# Mars

22 Mar

Come my friend

‘Tis not too late to seek a newer world-

Alfred, Lord Tennyson”

Mars is on the mind of scientists for the reason addressed by Lord Tennyson. There is noticeable differences between Earth and Mars. The Earth’s crust is formed by tectonic plates that move slowly, driven by convection currents in the molten core. But on Mars there are no tectonic plates. The surface of Mars is shaped by volcanoes, cratering and vast magma upheavals similar to the ones that created The Tharsis bulge and the Valley Marinensis (Fig.1). Mars has the largest volcano in the Solar system: Olympus Mons, covering na área 600 km in diameter and 27 km high.

The Tharsis region. Image credit: Wikipedia.

A martian day is only 3 % longer than Earth’s day, while the year is equivalent to 687 Earth’s day. Due to its eccentricity (the most one after Pluto), see Fig.2, the solar input varies significantly during the martian year.

Mars eccentricity is higher than Earth. Image credit: http://www.windows2universe.org/mars

There is water in vapour form in the atmosphere and in the ice caps at poles; evidence exists that water in liquid form was present before on Mars. Probably due to Mars eccentricity the southern hemisphere has very little water vapor (0 to 0.3 precipitable micrometer, but in contrast the northern hemisphere shows a significant amount of water (up to 75 micrometers at 70-80 $^o$ N). On the basis of the abundance of water vapor in the polar region, an estimate of the lower limit on the atmospheric temperature can be given, being about 205 K (or -68 $^o$C). This is an indication that the permanente polar cap is made of water ice (confirmed by Viking spacecraft) with a tickness between 1 meter and 1 kilometer. The atmosphere contains concentrations of nitrogen, árgon, carbon dioxide, molecular oxygen, atomic oxygen, and nitric oxide that are detectable. However, the thiness of the Martian atmosphere was disappointing, with a value one-tenth of Earth’s. According to Anders and Owen, five processes working in combination may have been responsible for the thin atmosphere: i) a small endowment of volatiles gases; ii) incomplete outgassing from the interior; iii) recondensation or trapping in surfasse regions; iv) catostrophic loss of the early atmosphere; v) gradual escape of the lighter constituents.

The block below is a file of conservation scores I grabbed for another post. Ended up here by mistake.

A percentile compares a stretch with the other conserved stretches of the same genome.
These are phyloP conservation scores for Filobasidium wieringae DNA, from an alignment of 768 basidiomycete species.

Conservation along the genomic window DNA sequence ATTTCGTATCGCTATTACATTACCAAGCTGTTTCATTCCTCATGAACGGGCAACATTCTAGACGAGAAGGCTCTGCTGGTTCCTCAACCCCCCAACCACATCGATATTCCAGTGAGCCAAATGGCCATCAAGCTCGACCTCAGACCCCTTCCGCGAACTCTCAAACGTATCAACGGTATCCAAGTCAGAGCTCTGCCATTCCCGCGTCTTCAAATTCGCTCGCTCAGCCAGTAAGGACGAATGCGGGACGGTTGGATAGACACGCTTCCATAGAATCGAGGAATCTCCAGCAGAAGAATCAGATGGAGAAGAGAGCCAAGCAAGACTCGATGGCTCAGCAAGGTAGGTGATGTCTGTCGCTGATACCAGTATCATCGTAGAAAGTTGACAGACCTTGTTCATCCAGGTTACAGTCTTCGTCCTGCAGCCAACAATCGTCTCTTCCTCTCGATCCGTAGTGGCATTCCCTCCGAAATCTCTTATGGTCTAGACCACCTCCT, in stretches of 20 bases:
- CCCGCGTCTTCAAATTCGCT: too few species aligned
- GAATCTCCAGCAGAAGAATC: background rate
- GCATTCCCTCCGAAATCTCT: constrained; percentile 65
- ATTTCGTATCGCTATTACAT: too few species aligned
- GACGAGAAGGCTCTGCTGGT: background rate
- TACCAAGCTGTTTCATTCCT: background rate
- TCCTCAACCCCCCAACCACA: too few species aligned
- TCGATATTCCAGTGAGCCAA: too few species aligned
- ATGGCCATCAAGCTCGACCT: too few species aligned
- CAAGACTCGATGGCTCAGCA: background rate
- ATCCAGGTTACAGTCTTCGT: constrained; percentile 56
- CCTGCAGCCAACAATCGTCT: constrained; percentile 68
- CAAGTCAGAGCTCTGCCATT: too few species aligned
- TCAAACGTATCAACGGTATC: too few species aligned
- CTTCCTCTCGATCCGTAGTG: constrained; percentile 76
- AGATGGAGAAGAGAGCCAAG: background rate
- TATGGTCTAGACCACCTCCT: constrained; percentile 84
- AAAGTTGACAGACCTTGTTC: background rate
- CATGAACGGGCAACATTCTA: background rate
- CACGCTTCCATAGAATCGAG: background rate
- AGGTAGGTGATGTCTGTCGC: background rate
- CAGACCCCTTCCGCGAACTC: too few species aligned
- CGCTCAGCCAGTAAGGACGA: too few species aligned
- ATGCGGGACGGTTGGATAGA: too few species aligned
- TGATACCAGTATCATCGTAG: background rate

Olympus mons on Mars. Image credit: http://annesastronomynews

But this situation results, too, because Mars has only half Earth’s diameter, 11% its mass and 38% its gravity, increasing the probability of gas escape at the upper layers of the original atmosphere.

The gravity on Mars is lower than on Earth; a person weighing 100 kg on our planet would have 38 kg on the surface of Mars…

See this wonderful movie prepared by NASA showing the intricacies of a mission to the Red Planet. Astounding!

### 2 Responses to “Mars”

1. ktwop March 26, 2014 at 9:11 am #

Nice post.
In September the NASA probe and the Indian probe will both reach Mars.

2. Mario J. Pinheiro March 26, 2014 at 4:12 pm #

Thanks for the input information! More about the India’s first Mars Probe on this link: http://www.space.com/23802-india-mars-probe-red-planet-journey.html